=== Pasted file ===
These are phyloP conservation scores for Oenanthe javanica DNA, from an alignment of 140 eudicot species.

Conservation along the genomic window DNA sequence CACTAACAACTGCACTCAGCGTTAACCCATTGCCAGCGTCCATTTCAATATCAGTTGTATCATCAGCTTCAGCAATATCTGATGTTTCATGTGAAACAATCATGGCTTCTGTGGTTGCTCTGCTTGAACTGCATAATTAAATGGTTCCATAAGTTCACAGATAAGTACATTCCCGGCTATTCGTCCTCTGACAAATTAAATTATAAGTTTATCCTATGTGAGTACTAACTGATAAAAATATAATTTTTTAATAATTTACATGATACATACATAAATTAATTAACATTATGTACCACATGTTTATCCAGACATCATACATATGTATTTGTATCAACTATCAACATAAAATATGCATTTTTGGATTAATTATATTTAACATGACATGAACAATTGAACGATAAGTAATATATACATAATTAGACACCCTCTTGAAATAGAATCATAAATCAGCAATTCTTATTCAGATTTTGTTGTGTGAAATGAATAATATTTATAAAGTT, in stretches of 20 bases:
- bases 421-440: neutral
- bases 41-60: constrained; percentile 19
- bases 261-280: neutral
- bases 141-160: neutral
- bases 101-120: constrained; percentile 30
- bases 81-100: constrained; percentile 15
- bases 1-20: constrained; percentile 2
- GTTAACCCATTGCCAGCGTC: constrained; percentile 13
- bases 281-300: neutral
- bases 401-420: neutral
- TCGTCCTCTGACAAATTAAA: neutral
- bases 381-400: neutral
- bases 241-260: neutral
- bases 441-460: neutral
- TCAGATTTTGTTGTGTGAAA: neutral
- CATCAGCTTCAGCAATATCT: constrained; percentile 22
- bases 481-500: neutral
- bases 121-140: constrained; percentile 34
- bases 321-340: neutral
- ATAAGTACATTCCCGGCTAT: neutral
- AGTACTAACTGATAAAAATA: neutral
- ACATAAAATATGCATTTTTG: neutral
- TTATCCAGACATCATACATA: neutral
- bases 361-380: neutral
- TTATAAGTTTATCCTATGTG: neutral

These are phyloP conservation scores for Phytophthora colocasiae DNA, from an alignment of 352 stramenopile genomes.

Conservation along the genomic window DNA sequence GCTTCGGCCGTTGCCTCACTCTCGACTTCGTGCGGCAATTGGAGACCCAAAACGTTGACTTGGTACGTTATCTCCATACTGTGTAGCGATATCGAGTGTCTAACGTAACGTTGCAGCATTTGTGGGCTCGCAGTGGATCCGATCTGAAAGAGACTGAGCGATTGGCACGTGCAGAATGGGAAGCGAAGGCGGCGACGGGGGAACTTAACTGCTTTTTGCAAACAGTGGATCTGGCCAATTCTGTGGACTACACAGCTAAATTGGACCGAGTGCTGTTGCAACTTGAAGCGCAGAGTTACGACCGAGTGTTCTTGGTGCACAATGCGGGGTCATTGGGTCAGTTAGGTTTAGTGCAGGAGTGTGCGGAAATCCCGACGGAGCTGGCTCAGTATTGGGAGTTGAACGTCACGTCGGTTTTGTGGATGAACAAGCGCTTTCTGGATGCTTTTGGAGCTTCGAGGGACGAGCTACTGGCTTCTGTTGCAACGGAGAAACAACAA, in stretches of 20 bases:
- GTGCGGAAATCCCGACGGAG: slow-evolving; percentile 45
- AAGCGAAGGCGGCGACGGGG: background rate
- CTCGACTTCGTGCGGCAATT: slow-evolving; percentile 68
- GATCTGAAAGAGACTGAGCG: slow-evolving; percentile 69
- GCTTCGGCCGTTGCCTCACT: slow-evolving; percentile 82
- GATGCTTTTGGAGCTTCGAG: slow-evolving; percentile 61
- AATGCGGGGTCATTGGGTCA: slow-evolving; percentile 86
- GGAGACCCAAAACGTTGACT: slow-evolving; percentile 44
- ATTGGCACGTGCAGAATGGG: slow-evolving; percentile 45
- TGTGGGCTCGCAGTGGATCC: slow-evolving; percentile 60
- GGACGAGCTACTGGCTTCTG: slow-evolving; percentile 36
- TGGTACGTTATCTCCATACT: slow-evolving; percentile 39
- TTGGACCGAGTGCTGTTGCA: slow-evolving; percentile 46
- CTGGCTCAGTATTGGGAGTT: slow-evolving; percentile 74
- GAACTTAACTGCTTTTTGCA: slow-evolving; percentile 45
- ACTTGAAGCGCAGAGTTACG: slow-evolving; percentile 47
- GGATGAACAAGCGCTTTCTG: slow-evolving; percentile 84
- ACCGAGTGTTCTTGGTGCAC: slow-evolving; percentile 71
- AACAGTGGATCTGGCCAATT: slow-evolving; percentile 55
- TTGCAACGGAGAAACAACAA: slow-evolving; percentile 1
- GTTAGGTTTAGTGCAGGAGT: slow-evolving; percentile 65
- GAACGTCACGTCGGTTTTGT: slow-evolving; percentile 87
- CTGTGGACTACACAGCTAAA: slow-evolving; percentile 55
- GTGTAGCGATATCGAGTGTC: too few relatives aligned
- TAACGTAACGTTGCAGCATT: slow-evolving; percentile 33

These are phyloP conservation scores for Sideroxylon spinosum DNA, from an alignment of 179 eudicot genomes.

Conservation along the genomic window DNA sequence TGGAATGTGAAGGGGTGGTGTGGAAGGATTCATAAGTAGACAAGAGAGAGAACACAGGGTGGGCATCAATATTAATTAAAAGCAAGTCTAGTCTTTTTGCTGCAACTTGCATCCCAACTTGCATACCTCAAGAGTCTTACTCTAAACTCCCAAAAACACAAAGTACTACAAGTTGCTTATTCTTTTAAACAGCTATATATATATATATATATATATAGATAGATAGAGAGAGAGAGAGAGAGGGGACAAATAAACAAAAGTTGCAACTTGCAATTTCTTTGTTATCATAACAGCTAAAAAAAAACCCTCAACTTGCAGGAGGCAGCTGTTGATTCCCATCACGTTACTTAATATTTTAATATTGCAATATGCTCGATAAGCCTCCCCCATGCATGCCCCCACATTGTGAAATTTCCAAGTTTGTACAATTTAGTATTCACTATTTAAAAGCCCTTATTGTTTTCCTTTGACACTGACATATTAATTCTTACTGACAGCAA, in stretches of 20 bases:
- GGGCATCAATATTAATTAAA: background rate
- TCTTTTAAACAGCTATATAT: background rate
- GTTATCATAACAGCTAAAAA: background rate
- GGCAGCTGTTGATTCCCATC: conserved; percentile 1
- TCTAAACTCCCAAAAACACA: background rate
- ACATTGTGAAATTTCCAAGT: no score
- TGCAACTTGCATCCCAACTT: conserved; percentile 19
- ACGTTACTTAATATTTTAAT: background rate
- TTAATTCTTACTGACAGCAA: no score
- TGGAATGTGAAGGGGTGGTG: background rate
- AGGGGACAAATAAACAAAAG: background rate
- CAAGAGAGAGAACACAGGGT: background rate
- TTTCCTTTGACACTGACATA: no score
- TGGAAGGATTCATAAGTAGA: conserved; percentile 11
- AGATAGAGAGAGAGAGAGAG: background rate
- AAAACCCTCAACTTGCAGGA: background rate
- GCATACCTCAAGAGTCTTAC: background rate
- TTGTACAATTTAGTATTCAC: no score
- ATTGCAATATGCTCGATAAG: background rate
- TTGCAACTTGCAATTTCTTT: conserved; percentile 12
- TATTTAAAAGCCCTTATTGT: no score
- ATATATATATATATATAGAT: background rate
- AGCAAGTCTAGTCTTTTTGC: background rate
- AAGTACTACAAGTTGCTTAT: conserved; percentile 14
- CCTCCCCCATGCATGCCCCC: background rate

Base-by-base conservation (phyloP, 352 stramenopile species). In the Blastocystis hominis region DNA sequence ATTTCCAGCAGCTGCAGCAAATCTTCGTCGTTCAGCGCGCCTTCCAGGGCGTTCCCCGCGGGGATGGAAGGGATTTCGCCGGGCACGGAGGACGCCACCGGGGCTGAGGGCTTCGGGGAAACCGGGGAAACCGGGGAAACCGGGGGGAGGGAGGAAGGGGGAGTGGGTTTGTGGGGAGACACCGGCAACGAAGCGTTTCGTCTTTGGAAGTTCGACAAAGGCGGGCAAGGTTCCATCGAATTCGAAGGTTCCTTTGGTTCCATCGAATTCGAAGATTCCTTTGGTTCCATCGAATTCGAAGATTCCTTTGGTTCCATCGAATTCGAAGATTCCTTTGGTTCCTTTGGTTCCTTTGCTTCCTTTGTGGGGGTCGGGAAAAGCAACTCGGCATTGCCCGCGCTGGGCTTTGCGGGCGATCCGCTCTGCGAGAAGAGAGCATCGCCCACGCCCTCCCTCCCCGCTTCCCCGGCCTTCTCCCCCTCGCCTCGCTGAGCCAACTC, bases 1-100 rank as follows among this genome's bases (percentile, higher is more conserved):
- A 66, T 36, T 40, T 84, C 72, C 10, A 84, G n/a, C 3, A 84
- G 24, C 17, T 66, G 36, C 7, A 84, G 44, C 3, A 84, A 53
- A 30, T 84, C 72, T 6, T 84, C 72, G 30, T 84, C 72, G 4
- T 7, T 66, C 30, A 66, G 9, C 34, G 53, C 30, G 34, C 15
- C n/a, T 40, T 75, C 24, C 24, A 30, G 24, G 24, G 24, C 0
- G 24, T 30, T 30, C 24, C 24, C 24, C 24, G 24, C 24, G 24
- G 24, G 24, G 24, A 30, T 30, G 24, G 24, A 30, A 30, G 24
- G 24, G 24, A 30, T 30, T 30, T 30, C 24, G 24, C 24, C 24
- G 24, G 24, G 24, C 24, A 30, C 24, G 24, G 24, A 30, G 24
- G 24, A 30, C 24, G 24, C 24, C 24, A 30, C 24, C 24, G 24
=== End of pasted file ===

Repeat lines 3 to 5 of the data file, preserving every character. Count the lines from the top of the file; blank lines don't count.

- bases 421-440: neutral
- bases 41-60: constrained; percentile 19
- bases 261-280: neutral